05-18-20 | Blog Post
On the opposite end of the spectrum, cyber crime against small business can threaten the survivability of the business itself. 58% of cyber attacks are targeted at small business and an even more onerous statistic, “60% of SMBs forced to suspend operations after a cyber attack never reopen for business.” It is forecasted by the World Economic forum that between 2019 and 2023, $5.2 trillion in global value will be at risk from cyber attacks. How do we protect our businesses?
Phishing, malware, and online credential breaches are a few examples of cybercrime that can result in private data being compromised. Private data includes account records, financial data, personal information, or healthcare information for employees, customers and business partners. Any data that is compromised creates cyber liability for the business. Business liabilities as a result of cybercrime can include customer notification costs, credit monitoring fees, regulatory fines, platform and system recovery costs and many other associated expenses. There is also the potential for lawsuits and significant damage awards as well as legal fees to defend the business. Lastly, cybercrime can result in lost revenue from damage to the business reputation and brand. With the average loss from cyber incidents growing to $369,000.00 in 2019, businesses both large and small need to review their current cyber liability insurance policies and evaluate the implications of being under insured or not insured for cyber liability. Cyber liability insurance is an essential element of business survivability and disaster recovery plans.
Cyber liability Insurance provides an almost infinite combination of coverage options to help protect the business from most forms of cybercrime. According to industry sources, the 2019 average US cost for cyber liability insurance was ~$1500.00/year per $1M of insurance with reports of up to 25% cost increases for 2020. Some insurance companies assess the risk and pricing levels for potential business clients using complex analyses of many factors including the industry risk profile, the organization’s structure, security and prevention systems/procedures, and the overall level of business compliance. Other insurance companies offer flat rate pricing based upon potential loss. The cyber liability insurance market has many options and policy restrictions including programs that vary by country, state and other location-based qualifiers.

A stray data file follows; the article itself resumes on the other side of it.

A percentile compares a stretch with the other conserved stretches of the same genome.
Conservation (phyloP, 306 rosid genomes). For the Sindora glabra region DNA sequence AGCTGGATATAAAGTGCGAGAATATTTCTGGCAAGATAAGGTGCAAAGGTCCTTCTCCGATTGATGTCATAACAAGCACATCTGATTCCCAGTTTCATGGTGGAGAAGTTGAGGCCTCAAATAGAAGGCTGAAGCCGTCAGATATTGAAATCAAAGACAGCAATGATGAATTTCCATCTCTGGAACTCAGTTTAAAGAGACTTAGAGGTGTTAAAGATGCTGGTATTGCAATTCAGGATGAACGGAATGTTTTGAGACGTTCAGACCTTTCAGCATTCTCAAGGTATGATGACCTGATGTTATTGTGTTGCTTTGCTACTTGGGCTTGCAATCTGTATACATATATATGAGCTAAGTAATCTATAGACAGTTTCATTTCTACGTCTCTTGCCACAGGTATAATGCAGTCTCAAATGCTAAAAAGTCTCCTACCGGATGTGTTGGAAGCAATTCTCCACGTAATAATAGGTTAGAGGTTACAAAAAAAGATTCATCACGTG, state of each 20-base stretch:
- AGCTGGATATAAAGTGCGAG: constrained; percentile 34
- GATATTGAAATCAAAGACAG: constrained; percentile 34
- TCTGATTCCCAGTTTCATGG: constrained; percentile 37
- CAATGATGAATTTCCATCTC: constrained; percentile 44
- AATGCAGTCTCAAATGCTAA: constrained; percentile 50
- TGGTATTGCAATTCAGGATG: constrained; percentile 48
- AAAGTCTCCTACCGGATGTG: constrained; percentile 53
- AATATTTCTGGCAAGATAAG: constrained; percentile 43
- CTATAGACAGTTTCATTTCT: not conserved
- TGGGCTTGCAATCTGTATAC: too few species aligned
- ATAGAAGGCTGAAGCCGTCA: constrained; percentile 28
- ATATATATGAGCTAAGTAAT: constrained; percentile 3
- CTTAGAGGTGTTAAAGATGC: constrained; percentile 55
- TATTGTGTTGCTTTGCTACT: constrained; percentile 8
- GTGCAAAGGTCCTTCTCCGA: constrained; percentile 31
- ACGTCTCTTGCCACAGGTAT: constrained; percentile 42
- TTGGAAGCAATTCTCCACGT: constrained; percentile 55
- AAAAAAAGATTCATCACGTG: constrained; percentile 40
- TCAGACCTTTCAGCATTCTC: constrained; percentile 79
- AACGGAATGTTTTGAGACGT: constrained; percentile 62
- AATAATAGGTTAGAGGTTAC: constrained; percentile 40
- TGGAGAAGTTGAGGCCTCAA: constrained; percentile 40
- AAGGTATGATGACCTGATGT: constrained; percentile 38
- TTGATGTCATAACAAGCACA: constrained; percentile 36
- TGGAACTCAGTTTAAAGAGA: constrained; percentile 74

There are multiple components of cyber liability insurance including first-party coverage (paying costs for expenses the business incurs directly) and third-party coverage (claims against your firm by persons or companies harmed as a result of the cybercrime). In addition, it is important to assure the extent of coverage for all suppliers to the business. To achieve the best level of cyber protection assurance, all parts of the supply chain must be properly cyber insured. One of the methods to determine the appropriate amount of cyber liability insurance begins with inventorying all of the data on your systems and assigning a risk profile (high, medium, and low) based upon what the costs would be should the business experience data loss or a cybercrime. Include all of the potential first-party and third-party costs. Having a qualified, experienced insurance partner is highly advised at this time as you gather information and formulate your cyber liability insurance needs.
If you’re looking for the expertise to advise your business on cloud services and the potential impacts that cyber liability insurance can have on your Data Backup and Disaster Recovery plans, Otava can help. Consider our secure, compliant cloud solutions managed by a team of experts trained in the latest security best practices. Call 877-740-5028 or contact us to learn more.
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